Oh Nanny Bloomberg. Just look what you started.
Recall when former NYC Mayor Michael Bloomberg decided to tax and/or regulate everything that wasn’t nailed down – limiting salt, taxing and limiting the size of those evil “sugary” beverages?
Well, in an effort to raise more money, cash-strapped cities across the nation are taking a cue from the mayor and instituting their own sweetened-beverage taxes. That’s the only drawback of progressivism. There just is never enough money to achieve greatness. You always need a little more – and a little more – and so on.
In June of 2016, following Nanny Bloomberg’s lead, and taking $1.6 million of his money to promote the boondoggle, the city of Philadelphia overwhelmingly passed its own “soda tax.”
“I want to congratulate Philadelphia’s city council and courageous mayor, Jim Kenney, for standing up to the beverage industry and doing what’s right for the people of their city,” Bloomberg stated.
Standing up to the beverage industry? What did they do? Sell legal products to lots of people who choose to drink them of their own free will? Wow – that is courageous.
“Obesity and poverty are both intractable national problems,” he said. “No policy takes more direct aim at both than Philadelphia’s tax on sugary drinks. I was glad to support it. …”
May I ask a question? How can one be simultaneously obese and impoverished? Just asking. Take a look around the globe. There are no truly impoverished, obese people.
Anyway – the new sweetened beverage tax went into effect on Jan. 1, 2017. How are things working out in the City of Brotherly Love just two months later? Well, not as great as one might think. Oh, things when along fine for a little while, but on March 1, reality quickly began to catch up.
Something weird and I’m sure completely unexpected happened. Soda delivery trucks, which used to leave the distributor fully loaded and come back empty, were now returning with partial loads still on the trucks.
Philly.com reports that Ed Langdon, a long time Pepsi Distribution employee said this was highly unusual. “The trucks are going out, and they’re coming back with the soda on it,” he said. “No one’s buying it. It’s just not happening.”
As a direct result of the nanny tax, there is a 40 percent drop in sales – and the Philadelphia Pepsi distributor Ed works for has sent out layoffs notices to between 80 and 100 employees. Now, you might say that 100 is not a big number. You might be wrong. That’s almost a quarter of the distributor’s entire workforce of 423.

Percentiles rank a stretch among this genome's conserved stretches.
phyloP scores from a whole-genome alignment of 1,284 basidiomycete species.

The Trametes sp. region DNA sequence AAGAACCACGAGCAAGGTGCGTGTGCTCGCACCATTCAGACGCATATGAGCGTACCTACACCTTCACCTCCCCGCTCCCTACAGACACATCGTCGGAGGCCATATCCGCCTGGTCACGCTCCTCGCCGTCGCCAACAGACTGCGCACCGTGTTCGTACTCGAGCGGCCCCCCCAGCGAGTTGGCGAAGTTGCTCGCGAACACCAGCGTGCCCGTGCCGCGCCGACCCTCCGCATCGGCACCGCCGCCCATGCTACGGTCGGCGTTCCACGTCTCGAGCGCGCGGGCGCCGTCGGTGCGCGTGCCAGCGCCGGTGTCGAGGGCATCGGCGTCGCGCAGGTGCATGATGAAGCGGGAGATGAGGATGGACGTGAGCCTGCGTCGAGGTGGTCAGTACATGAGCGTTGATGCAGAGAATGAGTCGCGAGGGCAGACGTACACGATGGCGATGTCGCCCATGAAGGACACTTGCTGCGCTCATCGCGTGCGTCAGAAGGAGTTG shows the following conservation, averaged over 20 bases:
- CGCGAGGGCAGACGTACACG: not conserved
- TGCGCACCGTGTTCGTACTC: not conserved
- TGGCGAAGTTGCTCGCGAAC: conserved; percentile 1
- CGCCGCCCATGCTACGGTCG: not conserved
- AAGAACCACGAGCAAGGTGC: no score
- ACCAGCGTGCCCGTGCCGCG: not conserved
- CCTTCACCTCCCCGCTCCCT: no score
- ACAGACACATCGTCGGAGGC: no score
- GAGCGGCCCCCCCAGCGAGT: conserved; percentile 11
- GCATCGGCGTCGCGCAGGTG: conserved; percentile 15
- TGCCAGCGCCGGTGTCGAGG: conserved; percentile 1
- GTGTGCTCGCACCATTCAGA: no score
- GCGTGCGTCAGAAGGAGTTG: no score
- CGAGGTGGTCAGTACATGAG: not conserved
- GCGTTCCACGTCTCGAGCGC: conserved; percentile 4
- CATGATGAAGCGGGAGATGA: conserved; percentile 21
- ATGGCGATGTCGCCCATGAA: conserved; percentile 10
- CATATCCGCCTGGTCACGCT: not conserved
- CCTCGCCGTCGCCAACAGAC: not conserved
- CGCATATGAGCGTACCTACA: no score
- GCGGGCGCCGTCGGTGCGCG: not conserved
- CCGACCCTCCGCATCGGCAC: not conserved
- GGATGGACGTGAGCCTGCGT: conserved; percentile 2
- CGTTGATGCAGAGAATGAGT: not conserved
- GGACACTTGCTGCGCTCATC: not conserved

Gee – tough break for those employees. And good luck trying to find another job like the one you were just forced out of – or any job, considering that Philadelphia’s real unemployment rate (U6) is above 10 percent.
But wait – the news isn’t all bad. “Minutes after news of layoffs broke, the city sent out a release announcing that its pre-K program has created 191 teaching positions and 60 support-staff jobs. The average pay for the positions, more than half of which are full time, is $14.72 an hour.”
Well, that is great. And I’ll bet those 100 unemployed private-sector workers feel much better that their imposed sacrifice has helped create 251 government jobs, to further drain the already strained tax base.
Next up Chicago, where the new Cook County soda tax goes into effect this July. The Chicago Tribune reports that the beverage industry is already bracing for the reality of similar (or worse) results to Philadelphia.
“The beverage industry has a larger market in Cook County. We project there will be a larger economic impact here in terms of layoffs and sales,” said Claudia Rodriguez, executive director of the Illinois Beverage Association.
Congratulations to Michael Bloomberg on what you started and are still campaigning for – the regulation of every aspect of peoples’ lives. So what if some in the private sector get hurt or have their lives needlessly turned upside down as a direct result of your initiatives.
But I guess no sacrifice is too great for the good of the grand collective. As long as it’s not you doing the sacrificing. Right, Mike?